Clicker training is fast becoming an extremely popular way of train dogs. Professional trainers and owners alike utilize this system based on positive reinforcement to train dogs in the most efficient and enjoyable way possible. Dogs can be taught to do simple commands like sit or stay, and even more complex tricks as the training progresses. The clicker is used to isolate desirable behavior by marking it with a click. Clicks are far easier for dogs to pick up than verbal commands, they are more consistent.
When your dog understands the basic principle of clicker training, it is far easier to teach your dog how to behave in a much more detailed manner. Because clicker training is much easier for dogs to understand, your dog will learn lessons much more quickly than if you were to simply rely on verbal commands. Remember that dogs have very short attentions spans, and they get bored quite easily, so keep training sessions down to 15 minutes at a time. You can have many sessions in a day though.
Clicker and Treats
Clicker training requires that you have a clicker and some treats to motivate your dog. Clickers are readily available at any pet store. You’d be surprised at the variety of treats available at pet stores just for that purpose.
The first thing you need to do is to establish the correlation between the clicker and the treat. Tie your dog securely; you need to do this so that your dog will not rush to you once he knows you have treats. Make sure you have your dog’s attention, then click the clicker and give your dog a treat; repeat this process several times, taking care to reward your dog after every click. Show the dog the treat only after you have clicked, that way your dog will not think that clicks are only for immediately visible food. With patience, your dog will quickly learn that a click is followed by a treat, once your dog knows this, the real training can begin.
The “sit” command is always the ideal starting point, it’s easy to learn and it has a practical use in life. With your dog still securely tied, stand in front of the dog and hold a treat where he can see it. Once your dog sits, click the clicker and give him a treat. Your dog will be confused at first but after enough repetitions, he’ll get it. Your dog may try to stay seated to get more treats, should he do so, simply step back, he will stand up. Once the dog gets that he needs to sit to earn a click, you’re ready to add a voice command.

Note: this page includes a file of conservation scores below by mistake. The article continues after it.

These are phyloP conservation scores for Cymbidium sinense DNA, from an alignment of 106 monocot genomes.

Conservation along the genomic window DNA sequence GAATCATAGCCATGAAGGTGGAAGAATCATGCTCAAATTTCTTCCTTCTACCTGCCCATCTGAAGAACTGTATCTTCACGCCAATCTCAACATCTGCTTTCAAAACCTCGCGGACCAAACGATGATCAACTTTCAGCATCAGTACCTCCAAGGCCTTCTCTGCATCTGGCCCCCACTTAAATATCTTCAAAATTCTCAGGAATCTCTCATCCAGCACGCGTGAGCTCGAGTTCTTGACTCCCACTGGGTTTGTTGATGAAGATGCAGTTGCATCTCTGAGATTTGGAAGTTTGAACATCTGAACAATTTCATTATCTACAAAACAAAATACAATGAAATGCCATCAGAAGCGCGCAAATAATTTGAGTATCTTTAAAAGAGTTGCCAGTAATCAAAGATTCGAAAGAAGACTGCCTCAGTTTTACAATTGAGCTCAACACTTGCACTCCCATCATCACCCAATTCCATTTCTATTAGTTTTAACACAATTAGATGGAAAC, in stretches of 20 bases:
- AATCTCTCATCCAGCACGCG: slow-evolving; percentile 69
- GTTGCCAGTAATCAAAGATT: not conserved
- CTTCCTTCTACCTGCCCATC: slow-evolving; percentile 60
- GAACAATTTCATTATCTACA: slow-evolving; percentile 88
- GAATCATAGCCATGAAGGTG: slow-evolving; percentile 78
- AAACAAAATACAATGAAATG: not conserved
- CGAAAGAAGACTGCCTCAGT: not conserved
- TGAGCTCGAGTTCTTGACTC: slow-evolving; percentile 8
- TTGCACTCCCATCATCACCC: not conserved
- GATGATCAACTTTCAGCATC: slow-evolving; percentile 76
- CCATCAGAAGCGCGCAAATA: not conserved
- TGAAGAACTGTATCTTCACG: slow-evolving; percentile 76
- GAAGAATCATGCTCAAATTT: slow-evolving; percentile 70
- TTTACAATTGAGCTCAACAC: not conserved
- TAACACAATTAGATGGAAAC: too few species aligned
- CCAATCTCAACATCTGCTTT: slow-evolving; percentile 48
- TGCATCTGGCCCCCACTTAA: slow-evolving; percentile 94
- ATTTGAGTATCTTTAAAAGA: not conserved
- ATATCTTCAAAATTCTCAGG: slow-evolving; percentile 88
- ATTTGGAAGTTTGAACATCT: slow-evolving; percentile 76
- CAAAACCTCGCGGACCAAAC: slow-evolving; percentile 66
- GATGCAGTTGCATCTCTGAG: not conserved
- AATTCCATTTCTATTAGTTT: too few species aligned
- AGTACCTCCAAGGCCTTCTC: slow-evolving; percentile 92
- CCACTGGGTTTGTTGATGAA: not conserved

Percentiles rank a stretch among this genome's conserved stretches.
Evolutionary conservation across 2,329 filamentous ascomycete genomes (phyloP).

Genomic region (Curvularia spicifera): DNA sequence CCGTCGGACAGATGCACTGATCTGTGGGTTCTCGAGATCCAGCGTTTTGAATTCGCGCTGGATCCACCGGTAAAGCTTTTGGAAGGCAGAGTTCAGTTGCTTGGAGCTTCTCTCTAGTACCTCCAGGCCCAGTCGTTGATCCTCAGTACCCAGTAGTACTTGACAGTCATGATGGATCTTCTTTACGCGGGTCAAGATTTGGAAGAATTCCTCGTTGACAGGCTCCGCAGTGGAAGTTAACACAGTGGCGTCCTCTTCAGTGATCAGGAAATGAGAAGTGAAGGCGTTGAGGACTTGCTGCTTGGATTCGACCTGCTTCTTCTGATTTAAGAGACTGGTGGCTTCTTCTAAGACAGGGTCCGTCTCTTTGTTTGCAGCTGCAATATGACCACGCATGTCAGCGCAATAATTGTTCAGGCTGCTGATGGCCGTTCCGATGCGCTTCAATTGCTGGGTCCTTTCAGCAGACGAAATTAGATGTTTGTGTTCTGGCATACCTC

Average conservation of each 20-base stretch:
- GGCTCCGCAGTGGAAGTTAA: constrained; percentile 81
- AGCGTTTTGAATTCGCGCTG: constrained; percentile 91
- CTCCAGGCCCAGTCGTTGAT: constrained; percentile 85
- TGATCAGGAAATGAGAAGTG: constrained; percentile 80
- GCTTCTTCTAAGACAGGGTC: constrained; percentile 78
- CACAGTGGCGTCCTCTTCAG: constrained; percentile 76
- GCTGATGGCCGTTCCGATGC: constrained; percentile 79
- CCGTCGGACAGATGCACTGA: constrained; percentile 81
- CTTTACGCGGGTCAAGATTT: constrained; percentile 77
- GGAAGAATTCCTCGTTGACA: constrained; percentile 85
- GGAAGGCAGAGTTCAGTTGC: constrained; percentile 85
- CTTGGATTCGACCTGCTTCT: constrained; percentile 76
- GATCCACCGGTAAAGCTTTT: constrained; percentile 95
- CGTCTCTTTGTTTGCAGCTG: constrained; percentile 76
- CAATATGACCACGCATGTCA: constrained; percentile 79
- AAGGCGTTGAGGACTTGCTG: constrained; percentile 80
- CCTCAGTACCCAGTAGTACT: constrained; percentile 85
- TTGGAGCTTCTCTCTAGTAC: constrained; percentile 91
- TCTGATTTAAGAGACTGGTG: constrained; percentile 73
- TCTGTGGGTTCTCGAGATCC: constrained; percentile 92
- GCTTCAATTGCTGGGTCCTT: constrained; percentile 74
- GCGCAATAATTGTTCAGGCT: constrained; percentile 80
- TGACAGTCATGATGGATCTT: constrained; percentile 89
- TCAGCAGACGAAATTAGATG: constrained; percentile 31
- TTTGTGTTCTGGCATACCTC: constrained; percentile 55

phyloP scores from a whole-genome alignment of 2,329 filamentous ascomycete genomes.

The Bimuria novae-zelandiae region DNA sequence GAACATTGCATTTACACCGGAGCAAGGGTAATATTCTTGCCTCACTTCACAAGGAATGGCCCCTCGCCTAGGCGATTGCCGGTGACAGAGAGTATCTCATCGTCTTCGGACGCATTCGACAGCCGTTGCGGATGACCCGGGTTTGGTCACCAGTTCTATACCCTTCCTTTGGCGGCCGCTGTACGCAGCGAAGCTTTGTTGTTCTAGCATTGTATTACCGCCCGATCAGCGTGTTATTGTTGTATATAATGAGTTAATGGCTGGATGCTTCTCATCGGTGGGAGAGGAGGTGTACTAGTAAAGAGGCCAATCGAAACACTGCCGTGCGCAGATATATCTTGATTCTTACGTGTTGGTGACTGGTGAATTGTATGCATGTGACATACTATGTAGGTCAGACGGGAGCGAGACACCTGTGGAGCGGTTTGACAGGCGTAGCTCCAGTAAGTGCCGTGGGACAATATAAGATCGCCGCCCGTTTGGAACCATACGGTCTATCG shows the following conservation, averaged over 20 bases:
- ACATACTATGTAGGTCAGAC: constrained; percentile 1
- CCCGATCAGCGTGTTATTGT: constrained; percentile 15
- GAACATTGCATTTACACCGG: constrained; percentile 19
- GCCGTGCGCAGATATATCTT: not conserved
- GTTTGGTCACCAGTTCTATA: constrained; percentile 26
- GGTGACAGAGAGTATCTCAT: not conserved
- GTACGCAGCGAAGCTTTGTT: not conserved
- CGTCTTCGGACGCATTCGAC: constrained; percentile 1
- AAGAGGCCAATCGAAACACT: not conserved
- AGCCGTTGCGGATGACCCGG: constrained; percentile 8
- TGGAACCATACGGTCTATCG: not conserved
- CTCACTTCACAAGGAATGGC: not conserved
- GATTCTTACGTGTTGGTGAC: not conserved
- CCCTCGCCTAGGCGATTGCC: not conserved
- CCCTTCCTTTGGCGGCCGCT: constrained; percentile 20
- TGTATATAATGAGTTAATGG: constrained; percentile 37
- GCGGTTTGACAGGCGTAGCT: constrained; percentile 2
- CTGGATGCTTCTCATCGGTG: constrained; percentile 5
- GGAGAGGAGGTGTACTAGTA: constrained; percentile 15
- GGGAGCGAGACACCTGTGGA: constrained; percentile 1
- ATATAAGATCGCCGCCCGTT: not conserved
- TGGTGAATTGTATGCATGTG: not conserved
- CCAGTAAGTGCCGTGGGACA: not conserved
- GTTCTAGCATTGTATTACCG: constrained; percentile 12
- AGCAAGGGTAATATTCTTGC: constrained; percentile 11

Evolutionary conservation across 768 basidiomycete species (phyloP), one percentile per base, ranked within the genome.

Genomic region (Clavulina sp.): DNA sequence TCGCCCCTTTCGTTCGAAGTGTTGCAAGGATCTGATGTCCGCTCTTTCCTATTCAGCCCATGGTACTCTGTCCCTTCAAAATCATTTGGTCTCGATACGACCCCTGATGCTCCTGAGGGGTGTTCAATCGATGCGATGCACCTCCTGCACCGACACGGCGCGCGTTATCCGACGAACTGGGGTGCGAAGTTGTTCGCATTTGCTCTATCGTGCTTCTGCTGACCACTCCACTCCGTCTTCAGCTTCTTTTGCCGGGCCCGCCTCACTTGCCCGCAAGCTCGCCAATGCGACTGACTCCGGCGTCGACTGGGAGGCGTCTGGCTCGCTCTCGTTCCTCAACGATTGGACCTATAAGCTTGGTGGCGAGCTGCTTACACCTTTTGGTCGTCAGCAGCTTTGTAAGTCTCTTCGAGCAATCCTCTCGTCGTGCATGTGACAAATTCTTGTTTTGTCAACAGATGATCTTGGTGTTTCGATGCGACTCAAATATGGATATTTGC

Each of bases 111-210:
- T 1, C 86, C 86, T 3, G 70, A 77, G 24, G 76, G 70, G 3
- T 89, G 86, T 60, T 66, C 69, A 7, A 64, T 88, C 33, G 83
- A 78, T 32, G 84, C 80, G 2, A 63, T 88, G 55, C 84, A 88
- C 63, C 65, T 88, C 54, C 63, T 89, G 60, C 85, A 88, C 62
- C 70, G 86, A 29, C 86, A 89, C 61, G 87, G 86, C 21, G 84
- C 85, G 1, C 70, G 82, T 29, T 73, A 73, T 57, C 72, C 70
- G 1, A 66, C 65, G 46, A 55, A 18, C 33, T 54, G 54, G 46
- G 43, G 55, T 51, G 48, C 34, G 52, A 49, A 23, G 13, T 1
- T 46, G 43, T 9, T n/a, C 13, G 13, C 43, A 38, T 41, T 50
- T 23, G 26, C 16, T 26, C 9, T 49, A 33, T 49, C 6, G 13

Repeat the process, but this time keep the treat hidden from your dog, in a clear and authoritative voice tell your dog to sit. Once he obeys click and hand him the treat. You’ll be surprised at how quickly he picks it up.
Stand, Stay, Lie Down
Stand works in pretty much the same way as sit. With your dog in the sitting position, give the stand command and reward him accordingly. The stay command is a bit more complicated. Give the sit command, once your dog is seated, tell you dog to stay, then count to five in your head. If your dog gets up before the count of five, show your dog that you are displeased. Should your dog last the full five seconds, give your dog a click and a treat. Once your dog has done it successfully a few times, increase the interval, eventually your objective is to have your dog stay put until you have given the stand command.
Once your dog has learned the commands sit, stay and stand, train your dog using combinations of the three. Try to vary the order but keep the sessions short. Always be generous with praise and affection when your dog gets it right. Remember that dogs aim to please, and positive reinforcement is the key to effective training.
Lie down should be the next command you teach. Show the dog the treat then hold it on the ground in front of your dog, eventually the dog will lie down, when that happens click and reward. After a few successful tries, add the “lie down” command.
Click Train to Reward Good Behavior
At this point in your dogs training, your dog understands fully that a click is a reward for good behavior. You can add hand signals to verbal commands and click and reward your dog for anything he does right. With a bit of imagination, you can teach your dog how to do many things. If you do it right, clicker training can be a really fun and rewarding experience for both you and your dog.